SALT LAKE CITY — Not many players get to be part of a college football team for six years, which is an opportunity University of Utah center Lo Falemaka is relishing right now.
It’s been a long and sometimes bumpy path for Falemaka, who prepped at Cottonwood High School and experienced injuries as well as a bizarre shooting incident to become one of the team leaders for a Ute team that is expecting big things in 2018.
“Six years sounds like a lot, but honestly it doesn’t feel like a lot,” Falemaka said after a recent practice. “Because the first four years here I was injured a lot so I don’t really count them. Now that I’m getting my sixth year back it’s a blessing to prove to everyone else I can play at the next level. It’s a chance for me to show myself.”
Falemaka didn’t know until late last March just as spring football was getting under way that he would get a sixth year to play college football. He had redshirted in 2013, played on the scout team in 2014, played just two games in 2015 before sitting out the season with an injury and played mostly special teams in 2016 with one start on the O-line.
Then last year, he became the starting center for the Utes, a job he excelled at so well that he was an all-Pac-12 honorable mention selection. Now he’s one of the team leaders as the Utes pursue a Pac-12 championship.
A couple of weeks ago, Falemaka was named as one of the Utes’ captains for the season, along with fellow seniors Chase Hansen, Mitch Wishnowsky, Matt Gay, Cody Barton and junior quarterback Tyler Huntley. Last month he was chosen to be one of two representatives, along with Hansen, for the Utes at Pac-12 media day in California.
“Being a leader is easier when you have respect from everyone else,” he said. “We have such a close, tight bond from everyone and everyone respects each other. With their respect it makes things a lot easier.”
Coach Kyle Whittingham gushes about the progress Falemaka has made since coming out of high school.
“He’s come a long way and matured into an outstanding young man, not that he wasn’t a good kid when we got him," said Whittingham. "But he’s really grown up. He’s a leader, he’s got his degree, he’s overcome a lot, he’s had some adversity, not just in football, but off the field as well. I’m very proud of him and where he is right now.”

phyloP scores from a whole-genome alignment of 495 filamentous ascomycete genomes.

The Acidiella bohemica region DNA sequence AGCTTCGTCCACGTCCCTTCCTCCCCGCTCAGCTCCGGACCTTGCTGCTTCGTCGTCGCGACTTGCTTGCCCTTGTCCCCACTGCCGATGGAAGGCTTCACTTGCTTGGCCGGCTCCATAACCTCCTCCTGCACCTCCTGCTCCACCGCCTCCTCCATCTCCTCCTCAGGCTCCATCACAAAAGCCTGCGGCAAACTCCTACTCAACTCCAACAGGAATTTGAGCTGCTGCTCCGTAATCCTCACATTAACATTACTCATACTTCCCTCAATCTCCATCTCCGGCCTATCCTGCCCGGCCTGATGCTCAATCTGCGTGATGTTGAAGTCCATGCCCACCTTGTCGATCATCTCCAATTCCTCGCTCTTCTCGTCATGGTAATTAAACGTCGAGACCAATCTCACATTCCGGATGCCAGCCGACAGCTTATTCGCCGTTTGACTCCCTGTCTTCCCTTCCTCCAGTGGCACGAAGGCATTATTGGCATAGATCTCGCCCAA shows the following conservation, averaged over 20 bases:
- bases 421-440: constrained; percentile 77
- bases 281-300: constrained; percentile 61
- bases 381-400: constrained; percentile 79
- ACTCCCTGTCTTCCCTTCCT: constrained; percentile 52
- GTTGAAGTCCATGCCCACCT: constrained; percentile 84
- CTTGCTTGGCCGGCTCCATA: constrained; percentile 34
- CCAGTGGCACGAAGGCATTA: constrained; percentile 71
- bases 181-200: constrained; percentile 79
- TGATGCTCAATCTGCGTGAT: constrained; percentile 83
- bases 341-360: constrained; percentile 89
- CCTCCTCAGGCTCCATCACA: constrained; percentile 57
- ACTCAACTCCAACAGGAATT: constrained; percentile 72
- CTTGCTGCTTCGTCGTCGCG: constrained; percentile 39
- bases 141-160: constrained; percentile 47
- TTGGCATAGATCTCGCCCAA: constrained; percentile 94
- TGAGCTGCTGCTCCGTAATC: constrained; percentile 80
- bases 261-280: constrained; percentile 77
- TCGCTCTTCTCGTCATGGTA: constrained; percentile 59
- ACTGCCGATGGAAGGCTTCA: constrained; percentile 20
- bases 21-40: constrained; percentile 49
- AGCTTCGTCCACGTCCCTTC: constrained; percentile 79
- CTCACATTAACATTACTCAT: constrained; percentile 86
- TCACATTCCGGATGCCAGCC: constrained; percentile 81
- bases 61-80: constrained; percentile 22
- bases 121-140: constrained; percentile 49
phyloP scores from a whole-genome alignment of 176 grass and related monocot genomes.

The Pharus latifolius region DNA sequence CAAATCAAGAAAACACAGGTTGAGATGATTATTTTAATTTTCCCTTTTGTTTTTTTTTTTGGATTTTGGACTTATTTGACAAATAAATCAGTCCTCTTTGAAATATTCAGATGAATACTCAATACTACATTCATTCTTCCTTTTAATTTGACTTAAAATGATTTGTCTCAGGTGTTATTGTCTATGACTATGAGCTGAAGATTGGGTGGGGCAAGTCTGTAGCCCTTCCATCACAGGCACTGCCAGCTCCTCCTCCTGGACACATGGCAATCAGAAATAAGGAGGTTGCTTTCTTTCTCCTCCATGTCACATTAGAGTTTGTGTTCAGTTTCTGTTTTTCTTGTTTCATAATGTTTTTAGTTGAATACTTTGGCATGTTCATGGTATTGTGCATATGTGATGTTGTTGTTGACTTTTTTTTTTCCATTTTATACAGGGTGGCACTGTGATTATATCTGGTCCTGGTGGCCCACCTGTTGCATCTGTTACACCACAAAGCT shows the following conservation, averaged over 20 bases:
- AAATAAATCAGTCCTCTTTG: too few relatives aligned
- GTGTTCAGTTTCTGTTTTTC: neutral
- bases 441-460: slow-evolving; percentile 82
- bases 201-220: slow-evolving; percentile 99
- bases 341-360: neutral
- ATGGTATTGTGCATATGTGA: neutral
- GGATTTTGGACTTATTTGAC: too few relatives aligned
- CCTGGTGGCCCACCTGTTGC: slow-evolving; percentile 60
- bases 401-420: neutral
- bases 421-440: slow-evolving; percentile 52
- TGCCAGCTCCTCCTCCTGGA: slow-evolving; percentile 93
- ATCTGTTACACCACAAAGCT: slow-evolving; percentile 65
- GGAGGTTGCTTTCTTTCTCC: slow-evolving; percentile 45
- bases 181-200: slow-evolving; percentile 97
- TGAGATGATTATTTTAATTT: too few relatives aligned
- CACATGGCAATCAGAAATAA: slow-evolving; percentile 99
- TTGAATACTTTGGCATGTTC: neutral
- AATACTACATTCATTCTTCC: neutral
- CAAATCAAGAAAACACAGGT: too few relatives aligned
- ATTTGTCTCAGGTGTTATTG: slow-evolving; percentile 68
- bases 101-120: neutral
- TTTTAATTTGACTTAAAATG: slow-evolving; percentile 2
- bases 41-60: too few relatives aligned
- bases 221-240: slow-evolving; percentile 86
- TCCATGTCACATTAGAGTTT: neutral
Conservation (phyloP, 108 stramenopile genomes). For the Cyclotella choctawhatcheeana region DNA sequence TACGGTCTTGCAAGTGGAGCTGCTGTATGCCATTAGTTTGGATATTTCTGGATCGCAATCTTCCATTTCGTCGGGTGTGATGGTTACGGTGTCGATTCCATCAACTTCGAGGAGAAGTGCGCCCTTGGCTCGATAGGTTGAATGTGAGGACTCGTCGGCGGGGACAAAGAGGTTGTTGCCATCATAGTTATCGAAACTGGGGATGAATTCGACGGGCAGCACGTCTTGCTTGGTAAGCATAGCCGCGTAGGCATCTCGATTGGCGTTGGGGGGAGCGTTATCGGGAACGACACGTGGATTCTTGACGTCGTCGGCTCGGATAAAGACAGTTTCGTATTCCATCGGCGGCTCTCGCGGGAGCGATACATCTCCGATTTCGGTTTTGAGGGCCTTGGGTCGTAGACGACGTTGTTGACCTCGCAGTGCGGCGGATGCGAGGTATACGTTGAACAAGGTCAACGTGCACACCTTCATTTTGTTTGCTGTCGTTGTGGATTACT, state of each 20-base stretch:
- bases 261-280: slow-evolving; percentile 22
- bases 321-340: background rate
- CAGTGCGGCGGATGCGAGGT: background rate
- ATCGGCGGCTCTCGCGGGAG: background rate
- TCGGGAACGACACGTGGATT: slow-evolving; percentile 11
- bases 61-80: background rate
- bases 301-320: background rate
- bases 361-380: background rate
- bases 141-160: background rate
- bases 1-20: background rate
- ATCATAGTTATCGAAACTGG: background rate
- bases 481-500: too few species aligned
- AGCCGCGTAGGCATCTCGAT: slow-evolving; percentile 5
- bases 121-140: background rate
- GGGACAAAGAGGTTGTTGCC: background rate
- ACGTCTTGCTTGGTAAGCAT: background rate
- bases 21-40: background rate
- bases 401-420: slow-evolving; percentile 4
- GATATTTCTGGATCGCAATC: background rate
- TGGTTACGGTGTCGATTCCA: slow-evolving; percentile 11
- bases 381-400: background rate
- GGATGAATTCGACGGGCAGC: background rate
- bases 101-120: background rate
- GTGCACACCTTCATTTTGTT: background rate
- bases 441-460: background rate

For a while, Falemaka was mostly known as one of the two Utes — running back Marcel Manoa was the other — who were shot by an intruder at a off-campus party the day after a football game in September 2015. That’s why Falemaka only played two games that season as he spent the remainder of the season recovering.
Falemaka talked about the incident in detail the following year — about how he and Manoa tried to get some unwanted guests to leave a party only to have guns turned on them, how he has a 10-inch scar on his abdomen, how he still has a bullet lodged in his left hip. However, he prefers not to dwell on it now..
“I definitely try to keep that in the past because it’s completely irrelevant,” he says when asked about it. “It doesn’t have anything to do with me now or my future, so I try not to think about it all.”
His future, he hopes, includes a shot at the NFL, although Falemaka is keeping an open mind about it and not worrying about it much right now.2 comments on this story
“I don’t have my hopes too high on that,” he said. “You always have to have a Plan B. I will definitely shoot for it — it would give me an opportunity to provide for my family and become financially stable so it would be nice for my mother and my (seven) siblings."
What Falemaka is mostly thinking about is what he can do to keep the momentum going after an opening victory and help lead the Utes to their first Pac-12 division title and perhaps more.
“We can say as much as we want, but we can’t tell until we’re out there on the field,” he said. “But I expect a Pac-12 championship this year and nothing less.”